Make a greeting card using MS Word


I received this email last week:

Hi Scott, If you’re still answering people’s queries….

I’d like to figure out how to make a greeting card all-on-one-sheet-of-paper on a Word document. Please don’t tell me I’ll have to get Publisher or something. Well, I guess you can tell me that if that’s my only choice.

That is, on an 8.5 x 11 sheet of paper and divide it into 4 sections I could make a greeting card by placing the text and photo in the rectangles IF I could make the text of one of them upside down. I am able to change the text direction from normal, to reading “up” the left side or down the right side but find no way to make it upside down (so that, when folded like a greeting card, the front and message are right-side up.

If you are going to be making your own cards on a regular basis, I would suggest a program designed for that purpose – it makes it a lot easier. Not necessarily Publisher (it does this and a lot more, but is also more expensive), but there are several good ones that don’t cost that much. These include Print Shop, Hallmark Card Studio, PrintMaster and others.

However, our project today is to create one with MS Word, so here goes.

First, take a blank sheet of paper, fold it into quarters, and hand-draw the basics of your card. You don’t have to actually draw pictures; you can just write “clip art of heart here” for example. It might help to write “front”, “inside left”, “inside right” and so on so that you can quickly tell what goes where.

Next, unfold the paper so that you can see how the text is oriented. You will notice that half of the content is now upside down – don’t worry about that just yet.

Now, the steps to actually creating the card:

1. Open Word. Set the margins to what you prefer (that is in File – Page Setup – don’t use the sliding margin bars at the top of the page). Also, click on Format – Columns and divide the document into two columns (no line between).

2. Create the content for the bottom left quadrant (back cover of card) and the bottom right quadrant (front page of card). Since you are working in columns, it will be easier to do the back cover first, then the front.

Note: a big part of this process is trial and error. Create the basics, then print the page to see how the various elements are positioned. Re-position and print again. You will go through several sheets of paper in this little project.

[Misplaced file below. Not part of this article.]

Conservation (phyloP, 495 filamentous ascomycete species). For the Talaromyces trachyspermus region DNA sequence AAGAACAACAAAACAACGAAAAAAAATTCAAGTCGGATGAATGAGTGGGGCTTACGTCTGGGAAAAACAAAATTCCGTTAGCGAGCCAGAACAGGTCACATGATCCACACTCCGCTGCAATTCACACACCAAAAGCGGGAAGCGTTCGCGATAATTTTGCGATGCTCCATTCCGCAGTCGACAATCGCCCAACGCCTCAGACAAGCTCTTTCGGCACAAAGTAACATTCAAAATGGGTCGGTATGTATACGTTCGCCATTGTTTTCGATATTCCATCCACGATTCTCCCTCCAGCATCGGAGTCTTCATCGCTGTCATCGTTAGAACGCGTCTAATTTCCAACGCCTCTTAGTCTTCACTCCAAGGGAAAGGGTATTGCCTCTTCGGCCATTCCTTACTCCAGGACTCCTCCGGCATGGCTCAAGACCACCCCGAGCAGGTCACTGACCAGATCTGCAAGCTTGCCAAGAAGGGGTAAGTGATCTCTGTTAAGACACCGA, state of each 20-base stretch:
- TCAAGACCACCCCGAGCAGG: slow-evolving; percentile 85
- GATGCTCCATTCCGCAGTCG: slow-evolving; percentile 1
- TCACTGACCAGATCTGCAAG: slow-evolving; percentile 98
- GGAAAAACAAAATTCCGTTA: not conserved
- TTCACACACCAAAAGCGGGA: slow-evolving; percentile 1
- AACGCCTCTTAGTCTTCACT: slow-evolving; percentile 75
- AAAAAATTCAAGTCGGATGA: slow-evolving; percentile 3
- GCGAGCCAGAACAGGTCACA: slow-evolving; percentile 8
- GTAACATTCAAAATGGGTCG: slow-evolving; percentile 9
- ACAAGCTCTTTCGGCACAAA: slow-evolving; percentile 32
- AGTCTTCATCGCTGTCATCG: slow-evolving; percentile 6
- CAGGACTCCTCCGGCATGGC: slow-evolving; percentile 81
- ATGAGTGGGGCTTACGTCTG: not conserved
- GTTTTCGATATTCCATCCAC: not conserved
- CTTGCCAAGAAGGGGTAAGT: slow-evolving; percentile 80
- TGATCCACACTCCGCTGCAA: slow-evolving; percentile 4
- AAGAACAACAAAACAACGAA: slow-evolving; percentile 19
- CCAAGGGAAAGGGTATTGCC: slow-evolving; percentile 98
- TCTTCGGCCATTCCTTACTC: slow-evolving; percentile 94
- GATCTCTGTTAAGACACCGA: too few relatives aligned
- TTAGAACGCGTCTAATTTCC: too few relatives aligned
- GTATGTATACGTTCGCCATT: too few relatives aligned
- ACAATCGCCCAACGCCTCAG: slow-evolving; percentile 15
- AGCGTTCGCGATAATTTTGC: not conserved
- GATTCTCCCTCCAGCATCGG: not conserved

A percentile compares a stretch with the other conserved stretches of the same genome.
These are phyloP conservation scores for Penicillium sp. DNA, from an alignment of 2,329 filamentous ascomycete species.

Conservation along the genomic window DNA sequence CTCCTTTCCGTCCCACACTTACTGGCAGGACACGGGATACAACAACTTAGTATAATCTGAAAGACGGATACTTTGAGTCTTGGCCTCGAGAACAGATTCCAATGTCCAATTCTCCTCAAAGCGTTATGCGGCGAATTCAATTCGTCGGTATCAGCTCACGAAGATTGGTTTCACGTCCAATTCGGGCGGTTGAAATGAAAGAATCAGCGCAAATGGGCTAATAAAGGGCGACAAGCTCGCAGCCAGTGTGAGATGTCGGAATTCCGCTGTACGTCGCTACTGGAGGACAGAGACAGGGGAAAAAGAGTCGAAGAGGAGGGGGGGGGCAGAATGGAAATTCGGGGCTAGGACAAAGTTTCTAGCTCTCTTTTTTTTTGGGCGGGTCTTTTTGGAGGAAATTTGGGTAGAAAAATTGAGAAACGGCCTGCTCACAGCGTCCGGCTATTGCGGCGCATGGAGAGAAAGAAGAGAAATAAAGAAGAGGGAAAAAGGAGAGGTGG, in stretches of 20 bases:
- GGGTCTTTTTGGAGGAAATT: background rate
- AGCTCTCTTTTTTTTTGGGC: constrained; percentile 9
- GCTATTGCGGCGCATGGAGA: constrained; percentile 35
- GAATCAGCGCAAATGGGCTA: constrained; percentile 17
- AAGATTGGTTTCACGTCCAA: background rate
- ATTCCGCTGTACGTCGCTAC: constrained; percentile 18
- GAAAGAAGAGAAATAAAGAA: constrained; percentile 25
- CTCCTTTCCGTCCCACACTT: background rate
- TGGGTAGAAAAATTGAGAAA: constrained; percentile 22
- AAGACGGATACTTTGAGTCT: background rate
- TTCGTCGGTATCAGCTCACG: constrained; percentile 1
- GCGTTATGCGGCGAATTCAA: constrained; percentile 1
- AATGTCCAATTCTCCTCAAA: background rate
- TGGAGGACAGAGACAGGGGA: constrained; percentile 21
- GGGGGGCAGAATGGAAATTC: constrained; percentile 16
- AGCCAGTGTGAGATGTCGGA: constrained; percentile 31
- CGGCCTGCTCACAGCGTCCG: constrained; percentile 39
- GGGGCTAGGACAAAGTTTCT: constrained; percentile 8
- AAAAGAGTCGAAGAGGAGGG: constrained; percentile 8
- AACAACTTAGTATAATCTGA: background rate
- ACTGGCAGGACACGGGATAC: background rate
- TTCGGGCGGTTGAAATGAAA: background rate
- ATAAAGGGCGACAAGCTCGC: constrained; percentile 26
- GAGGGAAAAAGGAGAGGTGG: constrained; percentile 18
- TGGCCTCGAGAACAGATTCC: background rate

3. When you have those two quadrants done, it is time to do the other two. Take your hand-drawn paper that you first created, and turn it upside down. What you are going to do now is create the inside left and inside right parts of the card. In your Word document, click File – Save As and save a second document with a different name (such as greetingcard2.doc). In this document, the lower left quadrant is the inside left of the card, and the lower right quadrant is the inside right of the card.

Note: the reason we have to do this in two separate Word documents is because Word does not have a feature of printing text upside down. Don’t worry, the final product will all be on one card.

4. Create your content for these two quadrants as you did the other two. You can copy and paste clip art, set your font and font size, etc – just format it however you would like. Again, this will involve printing a sheet, readjusting the content, and printing again until it looks right to you. Hint: put your text into Word’s “Text Box” feature – this makes it much easier to move the entire line of text around to different areas of the page.

5. Now for the final step – printing the final product. First, print the first document you created (the front and back cover). Then, take that sheet and put it back into the paper tray of the printer. Now, open the second document (the inside left and inside right of the card) and print that. It is actually going to print on the sheet that you just printed, so that all of your content ends up on one sheet of paper.

Note: I cannot tell you exactly how to do this, because printers are all different – you might have to put the paper in face down or face up, and you might have to orient it so that the top feeds first or the bottom feeds first. Again, trial and error will enable you to figure this out.

So now you have your final product! After all that, you might agree that it is worth spending $30 (maybe less on eBay) and getting a program that is specifically designed for printing greeting cards.

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